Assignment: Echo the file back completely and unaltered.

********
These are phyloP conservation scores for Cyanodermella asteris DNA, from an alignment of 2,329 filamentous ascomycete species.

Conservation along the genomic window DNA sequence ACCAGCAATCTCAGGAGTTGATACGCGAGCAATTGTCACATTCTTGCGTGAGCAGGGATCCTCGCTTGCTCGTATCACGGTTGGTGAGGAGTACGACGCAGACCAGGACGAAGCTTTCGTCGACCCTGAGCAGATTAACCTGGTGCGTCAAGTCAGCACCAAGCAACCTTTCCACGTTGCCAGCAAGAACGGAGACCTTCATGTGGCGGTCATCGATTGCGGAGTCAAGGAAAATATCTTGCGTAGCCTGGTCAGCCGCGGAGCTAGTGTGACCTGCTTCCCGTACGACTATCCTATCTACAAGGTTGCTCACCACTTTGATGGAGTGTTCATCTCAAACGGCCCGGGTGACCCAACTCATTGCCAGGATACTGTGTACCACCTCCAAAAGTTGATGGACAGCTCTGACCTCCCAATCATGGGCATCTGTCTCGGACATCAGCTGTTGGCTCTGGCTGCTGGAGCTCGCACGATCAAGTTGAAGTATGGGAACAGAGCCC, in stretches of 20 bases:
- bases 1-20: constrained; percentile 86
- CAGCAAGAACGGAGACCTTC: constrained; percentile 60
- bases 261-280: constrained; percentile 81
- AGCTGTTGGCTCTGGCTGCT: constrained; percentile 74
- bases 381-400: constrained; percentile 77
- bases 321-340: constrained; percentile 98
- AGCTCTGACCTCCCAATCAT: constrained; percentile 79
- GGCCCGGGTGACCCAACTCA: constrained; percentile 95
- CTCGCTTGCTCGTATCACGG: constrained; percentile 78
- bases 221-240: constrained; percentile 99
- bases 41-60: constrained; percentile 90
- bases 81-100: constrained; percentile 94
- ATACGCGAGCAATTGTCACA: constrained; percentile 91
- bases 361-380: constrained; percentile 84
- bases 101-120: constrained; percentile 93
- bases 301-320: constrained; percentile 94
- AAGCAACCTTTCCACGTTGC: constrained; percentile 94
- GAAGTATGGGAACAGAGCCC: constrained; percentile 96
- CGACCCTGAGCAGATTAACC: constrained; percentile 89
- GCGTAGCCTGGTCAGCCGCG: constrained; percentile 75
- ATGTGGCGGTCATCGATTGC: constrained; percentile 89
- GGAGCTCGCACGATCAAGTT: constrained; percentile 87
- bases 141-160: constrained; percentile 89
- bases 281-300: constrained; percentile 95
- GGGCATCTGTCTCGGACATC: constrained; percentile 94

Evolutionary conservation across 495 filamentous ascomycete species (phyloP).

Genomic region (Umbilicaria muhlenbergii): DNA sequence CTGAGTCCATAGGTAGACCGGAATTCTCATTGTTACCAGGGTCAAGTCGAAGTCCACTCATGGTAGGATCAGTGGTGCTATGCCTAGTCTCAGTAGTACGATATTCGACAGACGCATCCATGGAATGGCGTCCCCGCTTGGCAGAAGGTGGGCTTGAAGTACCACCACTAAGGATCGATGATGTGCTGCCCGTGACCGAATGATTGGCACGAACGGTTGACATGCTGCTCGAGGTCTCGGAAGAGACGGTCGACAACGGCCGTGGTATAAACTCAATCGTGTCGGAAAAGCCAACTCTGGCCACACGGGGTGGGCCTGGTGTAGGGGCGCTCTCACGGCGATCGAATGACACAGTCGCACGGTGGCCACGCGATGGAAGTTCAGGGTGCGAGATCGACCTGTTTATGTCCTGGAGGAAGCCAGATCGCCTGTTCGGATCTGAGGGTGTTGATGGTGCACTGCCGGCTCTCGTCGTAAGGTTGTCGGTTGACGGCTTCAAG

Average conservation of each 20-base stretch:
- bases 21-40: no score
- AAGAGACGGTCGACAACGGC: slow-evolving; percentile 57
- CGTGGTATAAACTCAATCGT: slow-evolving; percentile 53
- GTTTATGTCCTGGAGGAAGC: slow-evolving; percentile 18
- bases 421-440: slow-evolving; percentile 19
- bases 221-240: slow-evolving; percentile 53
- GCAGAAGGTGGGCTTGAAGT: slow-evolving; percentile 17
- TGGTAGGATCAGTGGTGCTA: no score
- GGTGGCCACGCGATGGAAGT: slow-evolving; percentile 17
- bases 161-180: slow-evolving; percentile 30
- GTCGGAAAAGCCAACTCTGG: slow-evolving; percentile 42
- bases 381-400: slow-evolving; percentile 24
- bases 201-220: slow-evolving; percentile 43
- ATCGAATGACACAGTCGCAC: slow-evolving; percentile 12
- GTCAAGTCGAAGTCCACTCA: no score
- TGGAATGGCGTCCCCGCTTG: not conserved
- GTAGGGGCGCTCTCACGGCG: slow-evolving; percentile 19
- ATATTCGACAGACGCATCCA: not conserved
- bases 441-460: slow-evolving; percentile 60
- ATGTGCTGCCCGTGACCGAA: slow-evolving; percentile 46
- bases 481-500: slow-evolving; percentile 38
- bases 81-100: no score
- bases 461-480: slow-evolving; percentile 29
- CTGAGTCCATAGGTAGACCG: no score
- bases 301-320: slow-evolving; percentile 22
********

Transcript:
These are phyloP conservation scores for Cyanodermella asteris DNA, from an alignment of 2,329 filamentous ascomycete species.

Conservation along the genomic window DNA sequence ACCAGCAATCTCAGGAGTTGATACGCGAGCAATTGTCACATTCTTGCGTGAGCAGGGATCCTCGCTTGCTCGTATCACGGTTGGTGAGGAGTACGACGCAGACCAGGACGAAGCTTTCGTCGACCCTGAGCAGATTAACCTGGTGCGTCAAGTCAGCACCAAGCAACCTTTCCACGTTGCCAGCAAGAACGGAGACCTTCATGTGGCGGTCATCGATTGCGGAGTCAAGGAAAATATCTTGCGTAGCCTGGTCAGCCGCGGAGCTAGTGTGACCTGCTTCCCGTACGACTATCCTATCTACAAGGTTGCTCACCACTTTGATGGAGTGTTCATCTCAAACGGCCCGGGTGACCCAACTCATTGCCAGGATACTGTGTACCACCTCCAAAAGTTGATGGACAGCTCTGACCTCCCAATCATGGGCATCTGTCTCGGACATCAGCTGTTGGCTCTGGCTGCTGGAGCTCGCACGATCAAGTTGAAGTATGGGAACAGAGCCC, in stretches of 20 bases:
- bases 1-20: constrained; percentile 86
- CAGCAAGAACGGAGACCTTC: constrained; percentile 60
- bases 261-280: constrained; percentile 81
- AGCTGTTGGCTCTGGCTGCT: constrained; percentile 74
- bases 381-400: constrained; percentile 77
- bases 321-340: constrained; percentile 98
- AGCTCTGACCTCCCAATCAT: constrained; percentile 79
- GGCCCGGGTGACCCAACTCA: constrained; percentile 95
- CTCGCTTGCTCGTATCACGG: constrained; percentile 78
- bases 221-240: constrained; percentile 99
- bases 41-60: constrained; percentile 90
- bases 81-100: constrained; percentile 94
- ATACGCGAGCAATTGTCACA: constrained; percentile 91
- bases 361-380: constrained; percentile 84
- bases 101-120: constrained; percentile 93
- bases 301-320: constrained; percentile 94
- AAGCAACCTTTCCACGTTGC: constrained; percentile 94
- GAAGTATGGGAACAGAGCCC: constrained; percentile 96
- CGACCCTGAGCAGATTAACC: constrained; percentile 89
- GCGTAGCCTGGTCAGCCGCG: constrained; percentile 75
- ATGTGGCGGTCATCGATTGC: constrained; percentile 89
- GGAGCTCGCACGATCAAGTT: constrained; percentile 87
- bases 141-160: constrained; percentile 89
- bases 281-300: constrained; percentile 95
- GGGCATCTGTCTCGGACATC: constrained; percentile 94

Evolutionary conservation across 495 filamentous ascomycete species (phyloP).

Genomic region (Umbilicaria muhlenbergii): DNA sequence CTGAGTCCATAGGTAGACCGGAATTCTCATTGTTACCAGGGTCAAGTCGAAGTCCACTCATGGTAGGATCAGTGGTGCTATGCCTAGTCTCAGTAGTACGATATTCGACAGACGCATCCATGGAATGGCGTCCCCGCTTGGCAGAAGGTGGGCTTGAAGTACCACCACTAAGGATCGATGATGTGCTGCCCGTGACCGAATGATTGGCACGAACGGTTGACATGCTGCTCGAGGTCTCGGAAGAGACGGTCGACAACGGCCGTGGTATAAACTCAATCGTGTCGGAAAAGCCAACTCTGGCCACACGGGGTGGGCCTGGTGTAGGGGCGCTCTCACGGCGATCGAATGACACAGTCGCACGGTGGCCACGCGATGGAAGTTCAGGGTGCGAGATCGACCTGTTTATGTCCTGGAGGAAGCCAGATCGCCTGTTCGGATCTGAGGGTGTTGATGGTGCACTGCCGGCTCTCGTCGTAAGGTTGTCGGTTGACGGCTTCAAG

Average conservation of each 20-base stretch:
- bases 21-40: no score
- AAGAGACGGTCGACAACGGC: slow-evolving; percentile 57
- CGTGGTATAAACTCAATCGT: slow-evolving; percentile 53
- GTTTATGTCCTGGAGGAAGC: slow-evolving; percentile 18
- bases 421-440: slow-evolving; percentile 19
- bases 221-240: slow-evolving; percentile 53
- GCAGAAGGTGGGCTTGAAGT: slow-evolving; percentile 17
- TGGTAGGATCAGTGGTGCTA: no score
- GGTGGCCACGCGATGGAAGT: slow-evolving; percentile 17
- bases 161-180: slow-evolving; percentile 30
- GTCGGAAAAGCCAACTCTGG: slow-evolving; percentile 42
- bases 381-400: slow-evolving; percentile 24
- bases 201-220: slow-evolving; percentile 43
- ATCGAATGACACAGTCGCAC: slow-evolving; percentile 12
- GTCAAGTCGAAGTCCACTCA: no score
- TGGAATGGCGTCCCCGCTTG: not conserved
- GTAGGGGCGCTCTCACGGCG: slow-evolving; percentile 19
- ATATTCGACAGACGCATCCA: not conserved
- bases 441-460: slow-evolving; percentile 60
- ATGTGCTGCCCGTGACCGAA: slow-evolving; percentile 46
- bases 481-500: slow-evolving; percentile 38
- bases 81-100: no score
- bases 461-480: slow-evolving; percentile 29
- CTGAGTCCATAGGTAGACCG: no score
- bases 301-320: slow-evolving; percentile 22